“Handlooms are fascinating”, says Dr.Madhu Chopra

It was during Shivaratri that Dr. Madhu Chopra was noticed amongst the huge crowd at Madhurya’s sari section recently. Admiring a gorgeous corn yellow Banarasi cotton sari, festooned with gleaming gold and silver zari, she straight away tells the staff to keep the sari aside for her. Smiling and courteous as she comes across, her polite camaraderie helps everyone around come closer to take selfies! “How is Priyanka doing madam? We read that you dote on your grand-daughter now, congrats!” says an excited, star-struck customer, spotting the unassuming mother of global star Priyanka Chopra.

“It’s more than 10 years ago that stylist Ami Patel introduced me to the Art of Living. I come here at least four times in a year to soak in the Ashram’s pure air, and seek Gurudev’s blessings, available copiously! Clutching to handlooms at Madhurya was after an incidental Madhur (sweet) experience during one such visit, something that would eternally further my empathy towards handloom weavers in India!” she says to a curious Madhurya staffer who wanted to find out more on her fascination for hand looms.

Madhu went on to explain the host of buys she has made at Madhurya in the last decade, including the famous breezy yellow toned handloom Jamdani sari that Priyanka Chopra wore for receiving her Padma Shri Award in 2016. “Priyanka just adored it. She chose to wear it for the big occasion, as it was stunning, calling it ‘regal, yet not flashy.’ The sari was a caring gesture towards weavers, and of significance that hand looms required the right occasion to voice a cause. She supports all hand-made crafts,” added Madhu.

Priyanka’s Jamdani is weaved in floral bel (creeper) pattern, weaved in traditional style where the butis are in silver coloured zari. The silver embossing of the floral motifs with multiple floral blooms in the pallu add to its classy makeover. Jamdani is a varying weft technique of weaving, defined as the art of fine ‘Parsi Gara’ done on the loom. Jamdani means flower vase in Persian. The motifs look like mosaics, inserted into the fabric by adding denser threads to fine warp threads, all by hand.

“Priyanka and I wear handloom saris that we source from all over India. I personally avoid wearing power-loom saris,” says Madhu adding that she appreciates each of the interlaced splendour in handloom, in the pride of collection she possesses. “When celebs buy and talk about the art embedded in the handmade legacy of India’s near-150 diverse weaves mapping numerous localities and its regional specialities, it helps backing an industry struggling to survive, fighting the power loom overload. What Madhurya is doing is commendable as they support 1080 weavers across India – an initiative to preserve the weaves and move towards sustainable living. Their sale proceeds are also supporting girl child education in remote villages through ‘Gift a Child’ initiative,” says Madhu.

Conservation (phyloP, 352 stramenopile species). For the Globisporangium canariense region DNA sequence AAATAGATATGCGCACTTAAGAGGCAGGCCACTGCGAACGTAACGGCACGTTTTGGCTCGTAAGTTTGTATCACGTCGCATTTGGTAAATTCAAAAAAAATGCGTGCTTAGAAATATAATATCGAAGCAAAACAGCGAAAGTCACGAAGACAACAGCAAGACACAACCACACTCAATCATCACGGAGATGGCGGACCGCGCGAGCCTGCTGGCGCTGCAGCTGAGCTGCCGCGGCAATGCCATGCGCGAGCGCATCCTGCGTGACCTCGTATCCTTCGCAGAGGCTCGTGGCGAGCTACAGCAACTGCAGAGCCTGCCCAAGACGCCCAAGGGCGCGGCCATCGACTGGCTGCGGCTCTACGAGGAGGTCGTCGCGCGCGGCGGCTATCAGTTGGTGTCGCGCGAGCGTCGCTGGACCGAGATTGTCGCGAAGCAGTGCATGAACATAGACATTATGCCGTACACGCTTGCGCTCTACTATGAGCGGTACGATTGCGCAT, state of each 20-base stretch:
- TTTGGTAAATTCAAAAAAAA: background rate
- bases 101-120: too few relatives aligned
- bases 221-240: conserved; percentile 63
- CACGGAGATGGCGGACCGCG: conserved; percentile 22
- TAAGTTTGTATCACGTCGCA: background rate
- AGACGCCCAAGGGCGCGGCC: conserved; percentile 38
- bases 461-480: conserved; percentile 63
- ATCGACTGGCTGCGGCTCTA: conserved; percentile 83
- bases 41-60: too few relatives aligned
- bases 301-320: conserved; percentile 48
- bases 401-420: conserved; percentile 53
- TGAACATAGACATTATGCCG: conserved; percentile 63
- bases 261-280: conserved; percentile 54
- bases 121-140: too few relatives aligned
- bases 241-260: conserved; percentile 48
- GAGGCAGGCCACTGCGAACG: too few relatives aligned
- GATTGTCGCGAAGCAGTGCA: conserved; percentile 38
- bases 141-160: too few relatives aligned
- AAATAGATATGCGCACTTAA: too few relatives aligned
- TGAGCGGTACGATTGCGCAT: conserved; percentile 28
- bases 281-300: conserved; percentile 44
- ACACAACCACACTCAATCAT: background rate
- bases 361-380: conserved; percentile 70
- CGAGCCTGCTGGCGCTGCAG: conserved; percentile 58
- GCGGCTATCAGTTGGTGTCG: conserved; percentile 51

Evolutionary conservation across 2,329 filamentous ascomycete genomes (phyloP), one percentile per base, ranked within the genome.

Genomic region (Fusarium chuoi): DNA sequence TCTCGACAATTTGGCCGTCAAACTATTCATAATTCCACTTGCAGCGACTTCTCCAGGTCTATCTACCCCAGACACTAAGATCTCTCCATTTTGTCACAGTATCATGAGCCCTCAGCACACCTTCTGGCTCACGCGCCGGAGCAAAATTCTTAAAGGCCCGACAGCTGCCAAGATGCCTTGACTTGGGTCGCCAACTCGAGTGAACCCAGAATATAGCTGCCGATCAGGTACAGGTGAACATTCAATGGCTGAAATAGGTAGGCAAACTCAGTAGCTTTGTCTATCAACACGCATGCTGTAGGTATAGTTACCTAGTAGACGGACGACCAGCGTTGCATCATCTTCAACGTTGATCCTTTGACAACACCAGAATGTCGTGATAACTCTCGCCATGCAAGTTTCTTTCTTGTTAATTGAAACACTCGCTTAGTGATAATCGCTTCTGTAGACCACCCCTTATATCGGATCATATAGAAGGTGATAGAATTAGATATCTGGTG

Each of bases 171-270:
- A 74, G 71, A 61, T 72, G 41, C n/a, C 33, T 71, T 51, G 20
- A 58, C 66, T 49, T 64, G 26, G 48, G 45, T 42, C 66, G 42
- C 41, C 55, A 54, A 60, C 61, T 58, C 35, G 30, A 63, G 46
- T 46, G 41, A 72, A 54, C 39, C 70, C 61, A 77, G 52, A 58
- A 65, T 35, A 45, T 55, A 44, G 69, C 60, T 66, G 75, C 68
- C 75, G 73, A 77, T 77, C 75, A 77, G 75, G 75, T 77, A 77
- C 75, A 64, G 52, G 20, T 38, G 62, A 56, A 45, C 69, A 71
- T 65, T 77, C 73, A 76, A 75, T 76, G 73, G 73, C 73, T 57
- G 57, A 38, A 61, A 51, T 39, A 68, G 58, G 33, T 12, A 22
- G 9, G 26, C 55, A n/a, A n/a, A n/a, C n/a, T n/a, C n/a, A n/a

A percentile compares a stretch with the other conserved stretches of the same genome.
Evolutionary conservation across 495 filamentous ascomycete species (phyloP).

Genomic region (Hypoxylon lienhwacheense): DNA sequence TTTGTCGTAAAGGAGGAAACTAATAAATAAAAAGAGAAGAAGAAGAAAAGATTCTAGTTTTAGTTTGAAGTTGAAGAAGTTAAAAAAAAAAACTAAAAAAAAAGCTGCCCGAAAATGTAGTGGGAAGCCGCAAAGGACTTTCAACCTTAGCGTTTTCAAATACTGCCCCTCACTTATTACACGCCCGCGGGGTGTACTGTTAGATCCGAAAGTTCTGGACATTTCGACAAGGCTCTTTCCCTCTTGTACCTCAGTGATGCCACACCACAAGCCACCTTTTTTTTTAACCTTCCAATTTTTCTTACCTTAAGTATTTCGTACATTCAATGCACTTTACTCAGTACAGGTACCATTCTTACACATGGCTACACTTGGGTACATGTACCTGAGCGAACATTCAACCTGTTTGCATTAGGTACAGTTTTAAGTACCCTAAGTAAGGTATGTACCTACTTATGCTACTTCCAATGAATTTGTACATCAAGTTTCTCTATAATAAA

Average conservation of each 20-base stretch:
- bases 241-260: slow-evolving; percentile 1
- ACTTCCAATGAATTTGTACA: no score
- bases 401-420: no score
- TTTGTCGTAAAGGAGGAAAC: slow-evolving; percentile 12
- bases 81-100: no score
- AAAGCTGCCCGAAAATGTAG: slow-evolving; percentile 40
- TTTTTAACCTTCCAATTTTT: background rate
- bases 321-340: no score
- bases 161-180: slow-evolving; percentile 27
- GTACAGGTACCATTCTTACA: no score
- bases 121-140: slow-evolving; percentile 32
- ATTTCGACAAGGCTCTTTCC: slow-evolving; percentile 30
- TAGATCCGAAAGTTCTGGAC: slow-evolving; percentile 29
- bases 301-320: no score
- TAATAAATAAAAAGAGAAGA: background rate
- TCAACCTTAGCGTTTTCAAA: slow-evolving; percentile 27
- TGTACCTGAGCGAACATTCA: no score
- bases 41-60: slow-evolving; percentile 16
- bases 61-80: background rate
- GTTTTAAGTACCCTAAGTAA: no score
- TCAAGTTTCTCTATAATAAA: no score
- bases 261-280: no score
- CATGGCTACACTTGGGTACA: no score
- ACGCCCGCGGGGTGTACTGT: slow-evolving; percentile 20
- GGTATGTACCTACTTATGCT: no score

In the journey of discovering different weaves and patterns, Madhu Chopra says it’s gratifying to see Madhurya documenting their work, helping society get closer to knowing the intricacies of each pattern, much as people are exposed to weaver-struggles. “This makes us appreciate the nuances of handmade weaves better,” says Madhu, who has bought Jamdani, Banarasi and cottons, and even got several stitched at the Madhurya couture facilities available.

Textile revival boutiques as Madhurya will help the younger generation take a closer look at the heritage value these weaves embrace. The corroboration brought in on the origin of weaves, designs, weaving procedures all make up for a full-bodied call to capture the attention of growing young minds who want to invest in them.

“I had myself gone to Kanchipuram to see and understand the weaving progression involved in Kanchipuram weaves – how the body, border & pallu are weaved separately; how they deal with the meticulous dyeing processes that are cherished in the weaving world. It was just incredible to see thousands of families who have converted their homes into a cottage industry. I got to know from a weaver and his wife that the signature tones and shades brought into their saris are also due to their local water bodies that contain specific minerals! It was an eye-opener for me”, says Madhu.

The Mumbai-based doctor is celebrating 15 years of her cosmetic clinic ‘Studio Aesthetique’ - that she started along with her (late) husband Dr.Ashok Chopra. Madhu also worked as a doctor for the Armed Forces for a significant part of her career. “Talking of my craze for different weaves, I went to the extent of taking my own gold and silver to a weaver in Banaras during Priyanka’s wedding to have one of the wedding saris done to my specification. I stayed to see the Zari being done, and how arresting the protracted process was. It took nine months for the weaver to customize the brilliance of silk and brocade union!!!” she recalled.

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